- Effective at the start of the 2023-2024 school year, all public elementary and secondary schools in Rhode Island will be required to teach Asian American history and culture to students, based on the new bill that Governor Dan McKee signed into law on Saturday.
- Rhode Island is now the fourth state in the U.S, following New Jersey, Connecticut and Illinois, to require Asian-American studies in its public school curriculum.
- McKee signed the piece of legislation during the opening ceremonies of the Rhode Island Chinese Dragon Boat Races and Taiwan Day Festival in the city of Pawtucket.
- “Rhode Island’s strength is in its diversity and this important legislation will do so much to highlight the rich history and heritage of the Asian American community and the positive impact they’ve had on our state and country,” the governor said during the event.
- State Representative Barbara Ann Fenton-Fung (R, RI-15), who sponsored the bill in the House, said: “Combined with the rising bias against Asian Americans, there is a clear need to break this cycle of cultural misunderstandings and this legislation is a good first step in that direction.”
Schools in the state of Rhode Island will now be required to teach Asian American history and culture to students.
According to a new bill signed into law by Governor Dan McKee on Saturday, which is set to take effect at the beginning of the 2023-2024 school year, all public elementary and secondary schools in the state will be required to each teach at least one unit on Asian American, Native Hawaiian and Pacific Islander history and culture.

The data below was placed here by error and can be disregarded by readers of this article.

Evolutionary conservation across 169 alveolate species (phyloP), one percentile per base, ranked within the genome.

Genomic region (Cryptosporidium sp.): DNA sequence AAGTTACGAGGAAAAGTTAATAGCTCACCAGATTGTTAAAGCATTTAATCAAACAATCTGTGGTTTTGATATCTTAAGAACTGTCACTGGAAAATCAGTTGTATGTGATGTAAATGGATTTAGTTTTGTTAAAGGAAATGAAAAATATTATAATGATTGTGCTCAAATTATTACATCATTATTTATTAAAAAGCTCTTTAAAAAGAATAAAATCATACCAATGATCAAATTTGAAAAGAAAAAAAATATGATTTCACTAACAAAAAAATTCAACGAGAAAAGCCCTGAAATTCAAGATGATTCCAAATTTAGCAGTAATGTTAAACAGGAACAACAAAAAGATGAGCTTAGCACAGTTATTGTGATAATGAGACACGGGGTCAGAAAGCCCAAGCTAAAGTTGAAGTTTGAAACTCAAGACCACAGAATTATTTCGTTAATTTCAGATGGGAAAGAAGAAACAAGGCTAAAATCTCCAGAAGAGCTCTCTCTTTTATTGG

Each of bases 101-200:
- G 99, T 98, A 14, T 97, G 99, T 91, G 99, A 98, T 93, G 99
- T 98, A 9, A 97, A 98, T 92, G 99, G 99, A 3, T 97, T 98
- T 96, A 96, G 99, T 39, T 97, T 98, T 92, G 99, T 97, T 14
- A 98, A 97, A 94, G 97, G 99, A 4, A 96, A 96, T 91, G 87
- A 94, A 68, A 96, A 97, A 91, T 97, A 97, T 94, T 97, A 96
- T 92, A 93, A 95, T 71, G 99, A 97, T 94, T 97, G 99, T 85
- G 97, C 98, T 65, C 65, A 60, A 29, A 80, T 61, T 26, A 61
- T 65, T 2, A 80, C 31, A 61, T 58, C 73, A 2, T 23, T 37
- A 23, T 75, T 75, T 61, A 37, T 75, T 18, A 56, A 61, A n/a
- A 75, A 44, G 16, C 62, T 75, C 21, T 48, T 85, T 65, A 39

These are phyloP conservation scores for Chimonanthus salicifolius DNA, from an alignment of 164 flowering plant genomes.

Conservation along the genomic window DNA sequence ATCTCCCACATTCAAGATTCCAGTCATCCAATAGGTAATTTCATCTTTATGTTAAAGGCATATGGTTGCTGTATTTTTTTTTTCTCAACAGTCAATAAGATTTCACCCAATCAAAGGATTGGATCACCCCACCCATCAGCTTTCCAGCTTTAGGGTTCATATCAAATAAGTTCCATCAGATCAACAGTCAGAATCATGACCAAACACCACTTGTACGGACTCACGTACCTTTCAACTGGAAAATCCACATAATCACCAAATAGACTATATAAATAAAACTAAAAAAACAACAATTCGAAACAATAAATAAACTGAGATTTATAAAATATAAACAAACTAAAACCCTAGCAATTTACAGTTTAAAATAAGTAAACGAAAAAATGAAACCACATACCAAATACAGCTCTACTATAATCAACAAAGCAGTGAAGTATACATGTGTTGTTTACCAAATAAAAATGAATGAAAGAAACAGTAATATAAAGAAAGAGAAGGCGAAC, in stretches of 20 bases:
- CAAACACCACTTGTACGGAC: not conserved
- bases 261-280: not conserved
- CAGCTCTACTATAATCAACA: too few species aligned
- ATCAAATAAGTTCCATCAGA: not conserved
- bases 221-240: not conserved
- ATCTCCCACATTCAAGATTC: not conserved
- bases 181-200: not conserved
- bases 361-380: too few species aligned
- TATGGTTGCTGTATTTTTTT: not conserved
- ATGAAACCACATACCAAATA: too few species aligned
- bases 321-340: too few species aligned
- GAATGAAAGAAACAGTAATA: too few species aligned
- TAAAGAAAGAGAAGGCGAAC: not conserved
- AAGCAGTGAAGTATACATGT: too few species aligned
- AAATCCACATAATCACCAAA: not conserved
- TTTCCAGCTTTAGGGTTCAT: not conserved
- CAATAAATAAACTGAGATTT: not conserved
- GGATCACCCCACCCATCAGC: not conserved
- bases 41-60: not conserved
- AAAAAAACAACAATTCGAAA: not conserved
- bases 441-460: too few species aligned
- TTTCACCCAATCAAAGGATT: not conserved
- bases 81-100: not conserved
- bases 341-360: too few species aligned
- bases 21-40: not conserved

North Korean defector says she’s ‘terrified’ of son’s socialist ‘indoctrination’ in US public schools
- In an interview with Fox News on June 15, North Korean defector Yeonmi Park, 28, criticized what she described to be a “massive indoctrination coming from the left” in U.S. public schools.
- She explained that her son was being educated to “think like [a] socialist” and taught that socialism is “a good, benevolent system.”
- Park stated that socialism was a “playbook” for dictators and the elite to keep all of the power by promising a paradise.
- Park has appeared on Fox News on several occasions. Last year, she appeared to warn viewers of the “Marxist” parallels between cancel culture and the Kim Jong Un regime.
- Her bestselling book, “In Order to Live: A North Korean Girl’s Journey to Freedom,” was published in 2016, with some reviewers describing it as “life-changing.”
North Korean defector and human rights activist Yeonmi Park, 28, criticized what she described to be a “massive indoctrination coming from the left” in U.S. public schools.
In an interview with Fox News on June 15, Park detailed how she escaped North Korea at age 13 and was held captive in China by human traffickers, but said she still finds herself “fighting for freedom even in America.”Watch the latest video at foxnews.com
- The state legislature passed the bill on Tuesday, after it passed the state Senate in early December and the General Assembly on Monday.
- If signed into law by NJ Gov. Phil Murphy, the bill would require public schools in the state to teach Asian American history.
New Jersey is on its way to becoming the second state to require public schools to teach Asian American history as an approved bill heads to the governor’s desk.
The state legislature approved the bill on Tuesday after it passed the Senate earlier in December and the General Assembly on Monday. Governor Phil Murphy is set to sign the bill, according to NBC News.
A federal judge has junked the lawsuit that former San Francisco school board vice president Alison Collins filed in March against the school district and five of her colleagues who voted to strip her of her board position.
The case: Collins alleged that the school district and her colleagues violated her right to free speech when they voted to remove her from board committees and her vice presidency position over tweets she posted in 2016, reported the SF Chronicle.
Lang Lang, one of world’s most famous classical pianists, recently donated nearly $1 million for school piano education to six public schools in Philadelphia, Pennsylvania.
The 35-year-old pianist, while speaking to an audience of second graders at Thomas Holme Elementary School, said Philadelphia has always been like a second home to him.